The Council for Scientific and Industrial Research (CSIR) has been awarded R25.9-million by the department of science & innovation to establish South Africa’s first pilot-scale Supercritical CO2 Encapsulation Facility (SCEF), which is set to be operational in 2022.
The facility will address the innovation chasm that exists in the industrialisation of supercritical CO2-based encapsulation technologies, enable local small, medium and micro enterprises and firms to conduct field trials, and assist in investigating the market uptake of their technologies.
The unique advantage of the Supercritical CO2-based encapsulation technology is that it encapsulates sensitive actives used in animal and human health such as probiotics, proteins and vitamins in an inert environment without exposure to moisture, oxygen and solvents while operating at low temperatures, thereby preserving the activity of the materials. This is key in providing balanced nutrition for human health and livestock, improving feed digestibility, and reducing overall feed requirements, leading to production cost savings.
“Currently, the encapsulation methods that are being used commercially are spray drying or extrusion. However, these processes expose sensitive actives to high temperatures, shear, organic solvents, moisture and oxygen. All these can compromise their stability. Therefore, as an alternative, our team has developed novel encapsulation technologies using the supercritical CO2 process. This is a more efficient process to encapsulate sensitive actives, says principal researcher at the Centre for Nanostructures and Advanced Materials of the CSIR Philip Labuschagne.
Using this process, the CSIR recently developed and licensed this technology to a local small enterprise for commercialisation of a range of probiotic-containing health supplements. However, a major barrier for full-scale commercialisation is that there are no pilot-scale supercritical CO2 encapsulation facilities in South Africa to produce products at scale.
In response to this challenge, the CSIR will now establish a pilot-scale Supercritical CO2 Encapsulation Facility that will have a production capacity of up to 100kg per product per hour, producing products for a wide range of applications, which includes personal care to nutraceuticals. In addition, as the end products will be for use in food (nutraceuticals for human and animal use) and personal care products, the Hazard Analysis Critical Control Point safety system will be implemented across the facility.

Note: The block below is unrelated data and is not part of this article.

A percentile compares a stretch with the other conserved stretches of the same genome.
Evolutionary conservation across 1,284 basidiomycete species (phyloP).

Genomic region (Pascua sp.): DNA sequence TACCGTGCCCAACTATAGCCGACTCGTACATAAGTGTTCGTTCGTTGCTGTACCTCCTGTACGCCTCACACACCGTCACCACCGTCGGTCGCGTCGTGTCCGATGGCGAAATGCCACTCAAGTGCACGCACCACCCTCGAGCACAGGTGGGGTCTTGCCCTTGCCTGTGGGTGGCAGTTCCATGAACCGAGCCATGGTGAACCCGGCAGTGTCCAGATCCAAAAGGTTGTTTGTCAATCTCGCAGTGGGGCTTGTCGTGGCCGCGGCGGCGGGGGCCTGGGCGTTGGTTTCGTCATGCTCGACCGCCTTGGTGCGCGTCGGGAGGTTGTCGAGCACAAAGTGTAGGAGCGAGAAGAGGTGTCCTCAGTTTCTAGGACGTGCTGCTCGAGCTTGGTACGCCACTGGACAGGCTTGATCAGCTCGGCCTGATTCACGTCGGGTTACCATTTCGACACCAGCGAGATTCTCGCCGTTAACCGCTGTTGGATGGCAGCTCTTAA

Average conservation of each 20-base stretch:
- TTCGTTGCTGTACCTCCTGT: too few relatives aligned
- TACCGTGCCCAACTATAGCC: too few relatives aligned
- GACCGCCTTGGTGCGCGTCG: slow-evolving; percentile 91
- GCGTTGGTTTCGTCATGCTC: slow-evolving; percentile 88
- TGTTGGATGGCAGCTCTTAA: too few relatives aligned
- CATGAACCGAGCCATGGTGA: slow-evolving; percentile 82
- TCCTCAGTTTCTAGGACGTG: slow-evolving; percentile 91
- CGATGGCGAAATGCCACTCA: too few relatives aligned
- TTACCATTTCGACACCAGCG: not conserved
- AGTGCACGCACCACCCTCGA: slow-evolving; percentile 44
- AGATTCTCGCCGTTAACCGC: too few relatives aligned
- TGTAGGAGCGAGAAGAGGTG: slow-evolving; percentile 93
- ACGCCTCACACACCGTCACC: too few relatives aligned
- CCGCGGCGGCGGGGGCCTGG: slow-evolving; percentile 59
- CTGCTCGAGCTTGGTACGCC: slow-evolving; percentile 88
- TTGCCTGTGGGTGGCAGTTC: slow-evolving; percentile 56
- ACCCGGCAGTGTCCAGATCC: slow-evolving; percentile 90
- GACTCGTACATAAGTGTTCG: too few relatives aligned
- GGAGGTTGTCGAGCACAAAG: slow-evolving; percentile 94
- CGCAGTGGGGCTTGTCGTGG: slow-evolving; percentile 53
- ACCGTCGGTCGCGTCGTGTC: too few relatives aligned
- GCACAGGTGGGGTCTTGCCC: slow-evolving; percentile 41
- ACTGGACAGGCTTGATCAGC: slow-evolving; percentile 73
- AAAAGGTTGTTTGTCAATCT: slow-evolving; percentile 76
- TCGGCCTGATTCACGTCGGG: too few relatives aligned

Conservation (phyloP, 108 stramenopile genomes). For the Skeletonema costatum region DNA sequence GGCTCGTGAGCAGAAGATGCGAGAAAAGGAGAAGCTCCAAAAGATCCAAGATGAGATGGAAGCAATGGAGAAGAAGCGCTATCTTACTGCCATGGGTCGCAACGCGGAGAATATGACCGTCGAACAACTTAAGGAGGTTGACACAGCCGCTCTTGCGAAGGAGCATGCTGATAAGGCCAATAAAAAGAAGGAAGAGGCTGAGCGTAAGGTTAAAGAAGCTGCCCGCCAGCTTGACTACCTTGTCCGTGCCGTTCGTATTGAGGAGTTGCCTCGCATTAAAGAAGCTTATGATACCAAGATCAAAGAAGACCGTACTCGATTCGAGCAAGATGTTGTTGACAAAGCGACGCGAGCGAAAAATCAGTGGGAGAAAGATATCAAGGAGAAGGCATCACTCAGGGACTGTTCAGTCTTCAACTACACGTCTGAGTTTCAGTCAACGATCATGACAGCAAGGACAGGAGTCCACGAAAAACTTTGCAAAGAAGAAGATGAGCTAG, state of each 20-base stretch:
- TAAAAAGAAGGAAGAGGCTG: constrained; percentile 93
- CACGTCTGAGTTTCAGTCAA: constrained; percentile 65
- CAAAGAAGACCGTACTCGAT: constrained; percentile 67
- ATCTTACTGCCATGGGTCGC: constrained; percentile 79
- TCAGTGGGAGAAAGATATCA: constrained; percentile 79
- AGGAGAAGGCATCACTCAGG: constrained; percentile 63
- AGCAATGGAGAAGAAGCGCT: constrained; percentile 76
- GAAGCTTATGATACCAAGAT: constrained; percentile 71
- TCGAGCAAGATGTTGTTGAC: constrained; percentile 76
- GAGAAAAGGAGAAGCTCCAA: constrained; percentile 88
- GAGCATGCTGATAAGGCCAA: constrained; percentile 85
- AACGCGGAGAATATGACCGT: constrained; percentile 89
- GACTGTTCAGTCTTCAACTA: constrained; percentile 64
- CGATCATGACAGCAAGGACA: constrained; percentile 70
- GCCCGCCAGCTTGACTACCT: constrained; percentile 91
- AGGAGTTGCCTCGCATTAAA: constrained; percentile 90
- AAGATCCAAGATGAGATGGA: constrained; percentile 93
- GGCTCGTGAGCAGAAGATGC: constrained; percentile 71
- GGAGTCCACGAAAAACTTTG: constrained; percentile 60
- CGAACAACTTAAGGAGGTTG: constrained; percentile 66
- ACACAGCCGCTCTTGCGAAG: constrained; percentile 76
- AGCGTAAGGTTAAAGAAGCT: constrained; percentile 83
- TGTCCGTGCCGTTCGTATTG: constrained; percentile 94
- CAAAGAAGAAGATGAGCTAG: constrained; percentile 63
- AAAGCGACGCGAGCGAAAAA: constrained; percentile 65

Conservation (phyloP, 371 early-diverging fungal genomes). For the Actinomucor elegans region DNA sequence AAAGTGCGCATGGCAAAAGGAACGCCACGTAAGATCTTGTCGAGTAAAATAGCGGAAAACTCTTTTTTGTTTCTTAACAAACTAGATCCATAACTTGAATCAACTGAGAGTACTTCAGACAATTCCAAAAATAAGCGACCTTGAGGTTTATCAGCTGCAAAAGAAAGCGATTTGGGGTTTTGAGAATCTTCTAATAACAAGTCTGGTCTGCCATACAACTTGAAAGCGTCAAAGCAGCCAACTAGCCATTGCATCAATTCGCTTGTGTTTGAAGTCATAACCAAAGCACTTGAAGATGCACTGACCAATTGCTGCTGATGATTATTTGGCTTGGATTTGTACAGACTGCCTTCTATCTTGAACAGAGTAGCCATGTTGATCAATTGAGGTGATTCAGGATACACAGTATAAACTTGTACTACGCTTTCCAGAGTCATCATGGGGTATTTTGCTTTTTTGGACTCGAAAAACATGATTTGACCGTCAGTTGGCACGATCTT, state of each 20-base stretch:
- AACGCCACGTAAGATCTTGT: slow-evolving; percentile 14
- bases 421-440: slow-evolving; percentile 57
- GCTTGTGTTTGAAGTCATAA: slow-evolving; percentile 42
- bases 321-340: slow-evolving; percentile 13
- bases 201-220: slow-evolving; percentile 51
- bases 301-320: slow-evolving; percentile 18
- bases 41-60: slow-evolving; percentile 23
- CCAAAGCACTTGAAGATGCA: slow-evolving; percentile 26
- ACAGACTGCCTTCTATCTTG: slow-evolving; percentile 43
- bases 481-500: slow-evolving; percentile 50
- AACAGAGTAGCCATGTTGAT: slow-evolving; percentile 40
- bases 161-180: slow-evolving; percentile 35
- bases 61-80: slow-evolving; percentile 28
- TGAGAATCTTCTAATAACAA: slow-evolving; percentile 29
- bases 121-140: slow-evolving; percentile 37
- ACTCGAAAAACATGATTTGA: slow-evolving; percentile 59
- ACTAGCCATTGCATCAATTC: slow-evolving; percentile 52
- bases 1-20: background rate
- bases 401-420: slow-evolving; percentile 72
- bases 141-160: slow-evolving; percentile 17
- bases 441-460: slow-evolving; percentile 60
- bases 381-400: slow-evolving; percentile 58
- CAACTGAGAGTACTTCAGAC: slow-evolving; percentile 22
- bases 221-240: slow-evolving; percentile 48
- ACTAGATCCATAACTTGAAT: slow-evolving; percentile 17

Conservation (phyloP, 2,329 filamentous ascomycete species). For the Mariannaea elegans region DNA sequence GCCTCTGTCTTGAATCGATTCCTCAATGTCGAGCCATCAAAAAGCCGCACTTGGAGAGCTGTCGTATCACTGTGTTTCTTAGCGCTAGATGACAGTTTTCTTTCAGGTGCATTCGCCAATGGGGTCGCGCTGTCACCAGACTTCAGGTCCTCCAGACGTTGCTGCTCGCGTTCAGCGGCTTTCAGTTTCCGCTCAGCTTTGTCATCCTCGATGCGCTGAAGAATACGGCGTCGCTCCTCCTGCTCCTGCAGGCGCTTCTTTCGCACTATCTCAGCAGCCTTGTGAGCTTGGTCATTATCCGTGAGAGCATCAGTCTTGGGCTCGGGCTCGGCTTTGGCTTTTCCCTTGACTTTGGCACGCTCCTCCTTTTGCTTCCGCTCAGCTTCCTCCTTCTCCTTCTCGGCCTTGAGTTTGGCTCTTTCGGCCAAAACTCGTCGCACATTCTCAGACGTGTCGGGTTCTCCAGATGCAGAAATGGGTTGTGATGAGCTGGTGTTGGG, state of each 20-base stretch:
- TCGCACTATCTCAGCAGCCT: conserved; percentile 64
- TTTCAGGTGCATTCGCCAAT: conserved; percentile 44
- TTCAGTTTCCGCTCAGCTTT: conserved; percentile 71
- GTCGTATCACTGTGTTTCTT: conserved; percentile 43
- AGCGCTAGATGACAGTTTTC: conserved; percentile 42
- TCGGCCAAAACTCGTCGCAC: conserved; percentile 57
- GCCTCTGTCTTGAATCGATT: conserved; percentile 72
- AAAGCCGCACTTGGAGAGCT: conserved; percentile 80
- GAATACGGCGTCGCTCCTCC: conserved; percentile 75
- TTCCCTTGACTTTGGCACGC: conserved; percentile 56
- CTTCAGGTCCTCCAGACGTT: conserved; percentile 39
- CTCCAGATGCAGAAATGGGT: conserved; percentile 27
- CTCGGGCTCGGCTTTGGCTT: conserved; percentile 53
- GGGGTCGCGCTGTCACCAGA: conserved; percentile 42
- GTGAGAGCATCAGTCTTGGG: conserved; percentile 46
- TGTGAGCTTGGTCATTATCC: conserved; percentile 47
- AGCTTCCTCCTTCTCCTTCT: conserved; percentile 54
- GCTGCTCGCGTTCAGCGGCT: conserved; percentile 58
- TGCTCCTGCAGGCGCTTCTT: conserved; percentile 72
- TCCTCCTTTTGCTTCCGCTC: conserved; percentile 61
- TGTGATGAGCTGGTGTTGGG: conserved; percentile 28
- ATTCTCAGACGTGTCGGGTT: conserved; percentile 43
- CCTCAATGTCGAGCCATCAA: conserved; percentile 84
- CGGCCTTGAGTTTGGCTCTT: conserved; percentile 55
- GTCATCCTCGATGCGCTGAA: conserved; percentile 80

According to Xolani Makhoba, deputy director for emerging Research Areas at the department of science & innovation, the funding awarded to the project is guided by the National Nanotechnology Strategy, which aims to contribute to both economic and social development, as well as promote the development of nanostructured materials using Supercritical CO2 Encapsulation technology.
The establishment of this pilot facility at the CSIR will allow industry access to CSIR scientists for new product development, as well as technology transfer. Furthermore, it will also allow for the de-risking of technologies as it will give the opportunity to industry to evaluate the technology for their actives and market uptake before investing capital for a full-scale commercial facility.
About the CSIR
The CSIR, an entity of the ministry of higher education, science & innovation, is one of the leading scientific and technology research, development and implementation organisations in Africa. Constituted by an act of parliament in 1945 as a science council, the CSIR undertakes directed and multidisciplinary research and technological innovation, as well as industrial and scientific development to improve the quality of life of all South Africans.
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